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New Testament


South Asia






Despite opposition, local believers endure by relying strongly on God and one another. A courageous team translates Scripture for these believers and the rest of their community.

Thank you! This project has been fully funded for the year!

the Need
Hapuma is a language used in three regions of South Asia. It is spoken as a first language by more than 30 different people groups representing three million people. This language was only recognized as an official language in 2021, thanks to the diligent linguistic research and advocacy done by OneBook’s national partner organization in South Asia. Hapuma speakers live in a region of hills and forests as subsistence farmers. They are the object of discrimination and victims of leadership corruption. Discouraged and overwhelmed by the challenges they face, many Hapuma speakers turn to alcohol to cope. Few children receive a quality education because teachers are unwilling to work in the schools of these under-developed communities. Parents who value education end up sending their children to the nearest town where they live in rented rooms and attend the local school. Many Hapuma speakers practice the nation’s dominant religion mixed with the traditional ancestor worship. There is often hostility toward the gospel among Hapuma speakers. After decades of outreach by a dozen Christian organizations, the number of believers in 2014 was estimated at 15,000. In order to build a strong foundation for their faith, the organizations doing outreach realized that these people need the Word of God in Hapuma. Many churches use the Hapuma language in their services and expressed a need for Bible translation, requesting training in language development and translation.
The Project

Project team members trained by our national partner in South Asia have made a commitment to:

  • Develop an alphabet.

  • Translate the New Testament and make it available it in print and digital formats.

  • Help believers craft oral Bible stories.

  • Publish literacy manuals that teach people how to read and write Hapuma and produce mother-tongue educational materials on health.

Translation Progress










Overcoming Prejudice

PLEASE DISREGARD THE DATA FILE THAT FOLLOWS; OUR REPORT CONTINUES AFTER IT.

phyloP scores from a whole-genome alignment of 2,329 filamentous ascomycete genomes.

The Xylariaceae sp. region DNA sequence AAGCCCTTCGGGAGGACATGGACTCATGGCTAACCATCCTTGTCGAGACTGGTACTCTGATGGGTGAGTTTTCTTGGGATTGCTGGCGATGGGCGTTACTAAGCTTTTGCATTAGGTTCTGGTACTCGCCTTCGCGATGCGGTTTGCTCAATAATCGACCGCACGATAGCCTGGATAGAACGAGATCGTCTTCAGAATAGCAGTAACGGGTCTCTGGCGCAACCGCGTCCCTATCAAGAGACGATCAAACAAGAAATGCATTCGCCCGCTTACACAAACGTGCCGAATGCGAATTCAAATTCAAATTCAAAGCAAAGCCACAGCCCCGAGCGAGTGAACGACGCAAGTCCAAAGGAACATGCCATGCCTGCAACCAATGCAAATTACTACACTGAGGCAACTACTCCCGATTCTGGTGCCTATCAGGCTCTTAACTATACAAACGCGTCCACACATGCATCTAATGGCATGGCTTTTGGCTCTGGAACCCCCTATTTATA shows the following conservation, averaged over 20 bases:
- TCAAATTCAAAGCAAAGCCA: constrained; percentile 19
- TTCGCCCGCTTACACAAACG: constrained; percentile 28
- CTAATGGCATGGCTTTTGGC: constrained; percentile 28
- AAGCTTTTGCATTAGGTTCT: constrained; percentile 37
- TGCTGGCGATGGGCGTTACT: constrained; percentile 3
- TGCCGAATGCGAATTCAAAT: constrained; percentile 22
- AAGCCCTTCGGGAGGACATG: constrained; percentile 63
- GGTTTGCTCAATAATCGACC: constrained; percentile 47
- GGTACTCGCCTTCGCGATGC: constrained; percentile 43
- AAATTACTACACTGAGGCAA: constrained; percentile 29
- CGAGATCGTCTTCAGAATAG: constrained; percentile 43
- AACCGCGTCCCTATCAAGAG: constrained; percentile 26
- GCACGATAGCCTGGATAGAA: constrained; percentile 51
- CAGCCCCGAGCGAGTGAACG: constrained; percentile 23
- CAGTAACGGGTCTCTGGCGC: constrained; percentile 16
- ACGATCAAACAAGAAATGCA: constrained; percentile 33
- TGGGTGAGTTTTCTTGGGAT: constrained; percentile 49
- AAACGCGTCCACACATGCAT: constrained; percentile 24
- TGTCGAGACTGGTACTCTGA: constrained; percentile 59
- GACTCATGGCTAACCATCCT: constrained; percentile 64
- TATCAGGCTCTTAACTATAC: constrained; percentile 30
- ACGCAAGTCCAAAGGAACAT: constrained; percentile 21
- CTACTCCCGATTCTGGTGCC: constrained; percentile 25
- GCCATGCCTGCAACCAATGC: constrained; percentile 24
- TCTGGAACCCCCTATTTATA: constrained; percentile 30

Many Hapuma speakers live under the shadow of an ancient class system. Schoolteachers in Hapuma-speaking regions come from the upper classes, and many are not happy that the small ethnic groups that speak Hapuma are learning to read and write through the project. Arjun, the Hapuma project’s new literacy facilitator, was discussing the work of teaching with a schoolteacher when the man exclaimed, “These people were born to feed the cattle. They shouldn’t be educated like us.” The success of the project’s literacy classes is challenging this thinking. In 2023, eight new literacy classes started meeting weekly in village churches. Learners stay after church and, under the guidance of dedicated literacy teachers, learn how to read and write using Hapuma literacy manuals and Bible story booklets. Local women, who have long been denied education, are among the most dedicated students. “They all are very enthusiastic in learning and very hopeful for reading the Bible in the Hapuma language,” says Arjun.
Words of Life
Harshad held his cell phone tightly in his hand, checking on the progress of his weekly charging session. The battery was almost full. He hoped he would not get too many calls or messages this week—he did not want to waste any battery power. He enjoys talking with family and friends, but his real joy comes each day when he opens the Hapuma Bible app. He loves to read the day’s translated Scripture in his language. Occasionally he watches the “JESUS” film portions posted with it, but not too often as the videos use a lot of power. Harshad wanted to make sure there was enough power to join in on the Zoom Bible study. Harshad had not engaged much with God’s Word before, but now the words he reads are in Hapuma and right on his phone!


It Is Well
The Christians in a Hapuma village had no access to water and they were in desperate need. They could not use the public well near them. The village pastor agreed to dig a new borewell in his home, and the local believers organized workers to get the job done. All was going well when suddenly the workers stopped digging. They had only reached a depth of 150 feet, but a large stone blocked their progress. They could not move the stone nor dig any further, and the borewell remained dry. With nowhere left to turn, the people prayed earnestly that the Lord would provide a solution. The next day, to everyone’s amazement, the water level in the well had increased from 0 to 17 feet, then it went up to 35, then 50! Working quickly, they installed the motor and completed the borewell mechanics. Out came fresh water! The people rejoiced. This miraculous event strengthened their faith and brought them closer as a family of believers. “On the one side, there are struggles and tensions,” explains the project facilitator. “But God protects us and our people from all the harm.”

"There is no doubt that this project is making tremendous progress and impacting people."

Project Team Member

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